MINNEAPOLIS (WCCO) — The Minnesota Sports Authority announced Monday it will no longer allow friends or family members free use of luxury suites at U.S. Bank Stadium.
Stadium officials also made public a list of people who used the suites for free, including some well-known Minnesotans. All of this came after Minnesota’s Legislative Auditor opened what he calls a “priority” investigation.
Stadium officials used two luxury suites at US Bank Stadium for free tickets for friends and family — the same suites the Minnesota Vikings sell privately for $25,000 to $35,000 per game.
“We have heard loud and clear that people are concerned about continuing a policy that allows family and friends to come to the suites,” said Michele Kelm-Helgen, the Chair of the Minnesota Sports Authority, which oversees the stadium operations.
Stadium officials made public a list of 143 people who got suite access to Vikings games, U.S. Women’s soccer, and concerts by Metallica and Luke Bryan.
Now, there’s a new policy: No more freebies.
“We should have realized that for whatever reason this stadium sets new standards all the time, and clearly the public expects us to meet a higher standard,” Kelm-Helgen said.
Stadium CEO Ted Mondale had the most guests: 52 friends and family. Commissioner Barbara Butts Williams had 36 guests. Commissioner Bill McCarthy entertained 26 guests for free. Commissioner Tony Sertich had 23 and Commissioner John Griffith had six.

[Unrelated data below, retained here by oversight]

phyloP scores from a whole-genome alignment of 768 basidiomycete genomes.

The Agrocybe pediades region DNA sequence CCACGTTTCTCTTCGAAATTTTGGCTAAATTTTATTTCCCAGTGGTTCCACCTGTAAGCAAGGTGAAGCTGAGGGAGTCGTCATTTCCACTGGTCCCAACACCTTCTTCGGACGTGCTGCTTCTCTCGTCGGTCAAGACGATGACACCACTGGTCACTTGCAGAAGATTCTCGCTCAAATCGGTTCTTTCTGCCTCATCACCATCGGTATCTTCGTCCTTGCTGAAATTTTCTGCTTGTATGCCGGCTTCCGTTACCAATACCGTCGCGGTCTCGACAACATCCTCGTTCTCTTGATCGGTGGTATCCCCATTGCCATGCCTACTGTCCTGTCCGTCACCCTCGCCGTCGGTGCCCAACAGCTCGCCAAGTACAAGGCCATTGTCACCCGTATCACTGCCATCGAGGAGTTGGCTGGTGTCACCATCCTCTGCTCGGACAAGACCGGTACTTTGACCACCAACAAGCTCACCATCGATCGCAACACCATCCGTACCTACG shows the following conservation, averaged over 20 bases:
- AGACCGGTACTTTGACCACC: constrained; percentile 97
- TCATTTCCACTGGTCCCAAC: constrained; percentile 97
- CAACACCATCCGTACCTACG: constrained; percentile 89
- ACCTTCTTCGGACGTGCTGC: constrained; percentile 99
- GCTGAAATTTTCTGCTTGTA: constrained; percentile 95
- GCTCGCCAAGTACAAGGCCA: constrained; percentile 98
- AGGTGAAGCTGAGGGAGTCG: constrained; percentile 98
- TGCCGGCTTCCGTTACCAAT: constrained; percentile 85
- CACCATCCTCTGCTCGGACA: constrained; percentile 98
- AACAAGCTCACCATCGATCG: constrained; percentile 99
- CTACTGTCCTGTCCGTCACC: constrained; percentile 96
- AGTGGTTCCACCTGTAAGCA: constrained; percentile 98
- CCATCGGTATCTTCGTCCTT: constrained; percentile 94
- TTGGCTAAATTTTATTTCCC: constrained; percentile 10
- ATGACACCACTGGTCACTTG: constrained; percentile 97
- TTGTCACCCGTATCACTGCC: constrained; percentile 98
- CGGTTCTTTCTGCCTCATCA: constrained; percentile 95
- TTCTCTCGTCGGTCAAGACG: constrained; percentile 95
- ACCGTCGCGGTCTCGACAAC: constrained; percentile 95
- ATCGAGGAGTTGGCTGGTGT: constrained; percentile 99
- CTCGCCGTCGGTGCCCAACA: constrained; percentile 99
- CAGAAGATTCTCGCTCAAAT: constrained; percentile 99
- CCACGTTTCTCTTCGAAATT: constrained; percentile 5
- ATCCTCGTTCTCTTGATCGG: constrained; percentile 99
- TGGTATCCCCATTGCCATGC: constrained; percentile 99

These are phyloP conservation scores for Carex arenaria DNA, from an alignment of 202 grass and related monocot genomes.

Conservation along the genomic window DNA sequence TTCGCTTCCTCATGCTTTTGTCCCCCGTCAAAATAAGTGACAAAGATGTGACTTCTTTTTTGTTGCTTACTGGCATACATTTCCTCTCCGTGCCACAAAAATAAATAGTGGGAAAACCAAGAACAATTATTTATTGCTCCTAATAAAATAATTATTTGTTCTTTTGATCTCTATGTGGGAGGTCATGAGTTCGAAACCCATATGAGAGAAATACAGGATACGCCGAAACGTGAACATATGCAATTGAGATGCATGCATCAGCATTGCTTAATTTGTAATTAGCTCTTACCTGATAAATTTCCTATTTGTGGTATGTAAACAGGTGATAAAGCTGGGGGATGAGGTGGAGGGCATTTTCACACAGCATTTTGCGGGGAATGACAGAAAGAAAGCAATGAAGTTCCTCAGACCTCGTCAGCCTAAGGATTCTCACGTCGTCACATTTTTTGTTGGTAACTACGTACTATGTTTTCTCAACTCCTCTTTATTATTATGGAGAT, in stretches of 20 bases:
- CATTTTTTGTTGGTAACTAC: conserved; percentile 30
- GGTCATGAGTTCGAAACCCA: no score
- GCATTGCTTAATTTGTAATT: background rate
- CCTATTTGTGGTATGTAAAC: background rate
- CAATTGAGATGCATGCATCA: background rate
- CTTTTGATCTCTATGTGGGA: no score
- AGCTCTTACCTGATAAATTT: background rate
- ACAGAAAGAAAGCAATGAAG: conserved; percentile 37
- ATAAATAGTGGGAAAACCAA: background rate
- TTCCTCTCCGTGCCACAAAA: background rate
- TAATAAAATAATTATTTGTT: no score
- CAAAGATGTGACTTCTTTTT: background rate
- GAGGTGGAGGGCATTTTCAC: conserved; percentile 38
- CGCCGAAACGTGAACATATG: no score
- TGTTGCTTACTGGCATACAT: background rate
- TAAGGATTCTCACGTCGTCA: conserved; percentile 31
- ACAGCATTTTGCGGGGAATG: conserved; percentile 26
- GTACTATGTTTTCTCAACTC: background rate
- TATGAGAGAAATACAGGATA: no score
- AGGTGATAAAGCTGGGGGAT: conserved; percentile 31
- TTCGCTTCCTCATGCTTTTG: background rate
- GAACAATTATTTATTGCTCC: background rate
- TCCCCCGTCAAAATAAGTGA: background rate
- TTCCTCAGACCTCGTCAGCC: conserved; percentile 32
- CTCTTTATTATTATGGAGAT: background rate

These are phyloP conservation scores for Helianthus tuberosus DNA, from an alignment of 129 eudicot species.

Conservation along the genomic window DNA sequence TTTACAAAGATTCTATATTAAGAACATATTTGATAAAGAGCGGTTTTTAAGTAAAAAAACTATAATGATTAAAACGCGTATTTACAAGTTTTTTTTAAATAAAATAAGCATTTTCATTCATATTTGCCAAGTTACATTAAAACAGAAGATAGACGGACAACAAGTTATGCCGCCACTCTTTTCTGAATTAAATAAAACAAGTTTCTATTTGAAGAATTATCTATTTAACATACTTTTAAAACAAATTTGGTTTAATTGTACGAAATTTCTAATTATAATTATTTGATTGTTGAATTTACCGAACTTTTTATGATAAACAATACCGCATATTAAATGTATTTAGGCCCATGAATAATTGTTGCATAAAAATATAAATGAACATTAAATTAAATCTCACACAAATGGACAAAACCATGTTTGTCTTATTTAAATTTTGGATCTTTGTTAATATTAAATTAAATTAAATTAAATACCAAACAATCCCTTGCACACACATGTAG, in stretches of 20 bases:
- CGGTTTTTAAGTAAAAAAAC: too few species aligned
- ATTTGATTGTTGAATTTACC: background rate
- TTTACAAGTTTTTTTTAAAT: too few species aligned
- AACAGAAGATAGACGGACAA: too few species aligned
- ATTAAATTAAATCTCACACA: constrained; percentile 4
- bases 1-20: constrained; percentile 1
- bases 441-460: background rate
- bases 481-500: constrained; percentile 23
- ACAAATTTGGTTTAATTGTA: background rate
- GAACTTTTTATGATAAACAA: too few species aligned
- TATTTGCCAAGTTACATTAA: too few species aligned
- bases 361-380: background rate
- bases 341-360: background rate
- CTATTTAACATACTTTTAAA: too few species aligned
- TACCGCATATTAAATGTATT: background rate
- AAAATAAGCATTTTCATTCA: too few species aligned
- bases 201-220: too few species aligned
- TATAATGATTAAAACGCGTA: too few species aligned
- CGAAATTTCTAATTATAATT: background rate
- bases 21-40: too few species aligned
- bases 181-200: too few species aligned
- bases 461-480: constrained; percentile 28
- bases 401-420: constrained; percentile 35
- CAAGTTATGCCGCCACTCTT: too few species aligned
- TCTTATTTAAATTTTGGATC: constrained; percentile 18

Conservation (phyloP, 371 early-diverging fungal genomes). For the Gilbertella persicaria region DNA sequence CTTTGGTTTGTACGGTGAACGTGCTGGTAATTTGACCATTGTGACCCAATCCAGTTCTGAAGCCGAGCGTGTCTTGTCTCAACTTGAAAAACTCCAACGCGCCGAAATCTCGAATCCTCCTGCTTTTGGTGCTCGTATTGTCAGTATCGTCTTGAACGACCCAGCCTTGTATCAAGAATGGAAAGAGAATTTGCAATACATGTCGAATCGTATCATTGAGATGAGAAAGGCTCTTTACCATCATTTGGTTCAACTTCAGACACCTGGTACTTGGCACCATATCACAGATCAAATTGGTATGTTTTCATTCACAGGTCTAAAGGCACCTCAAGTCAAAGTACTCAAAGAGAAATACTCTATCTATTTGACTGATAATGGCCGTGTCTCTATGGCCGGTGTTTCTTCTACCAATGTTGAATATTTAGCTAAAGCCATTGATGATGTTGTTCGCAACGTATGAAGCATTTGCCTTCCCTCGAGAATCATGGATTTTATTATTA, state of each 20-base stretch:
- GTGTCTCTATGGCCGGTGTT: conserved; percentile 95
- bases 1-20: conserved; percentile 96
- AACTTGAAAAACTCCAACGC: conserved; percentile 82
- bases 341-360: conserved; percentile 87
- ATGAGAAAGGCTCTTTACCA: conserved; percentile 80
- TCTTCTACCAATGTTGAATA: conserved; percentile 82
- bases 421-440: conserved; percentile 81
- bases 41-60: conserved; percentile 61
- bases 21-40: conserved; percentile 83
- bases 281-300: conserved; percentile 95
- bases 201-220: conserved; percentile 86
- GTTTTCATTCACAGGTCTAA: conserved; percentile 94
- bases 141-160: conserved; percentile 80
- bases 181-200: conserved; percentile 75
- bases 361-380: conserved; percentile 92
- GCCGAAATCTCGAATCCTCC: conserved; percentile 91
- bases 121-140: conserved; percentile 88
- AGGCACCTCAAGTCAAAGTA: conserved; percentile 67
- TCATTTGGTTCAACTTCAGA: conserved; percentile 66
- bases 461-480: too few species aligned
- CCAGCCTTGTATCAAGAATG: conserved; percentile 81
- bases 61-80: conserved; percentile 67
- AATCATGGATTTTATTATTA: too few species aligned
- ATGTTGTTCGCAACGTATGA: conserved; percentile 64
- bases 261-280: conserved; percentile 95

The Sports Authority said from now on it will restrict access to suites for marketing purposes only, and keep records of who attends. But Mondale says making the names of guests public will hurt efforts to to sell the facility for money making events.
“I think they will be less likely to come,” Mondale said. “We will probably have to spend more time taking them around when there isn’t an event, which I think is too bad.”
Stadium officials say their suite policy was similar to other Twin Cities facilities, but now it’s among the strictest in the nation.
“We’re ready to do it. We want to do it,” Kelm-Helgen said. “We want to restore the confidence of the people.”
The Stadium Authority is not asking friends and family of Commissioners to pay for their tickets, but many have done so on their own. Almost all of the pay-backs came only after the free suite policy was made public.
Legislative Auditor Jim Nobles put the investigation on the fast track — he’s hoping to have it complete by mid-Janaury. Both the House and Senate say they’ll hold hearings when the legislature re-convenes in January.
Here are the full lists of each commissioners guests, and guests who paid the city back for their time in the suites: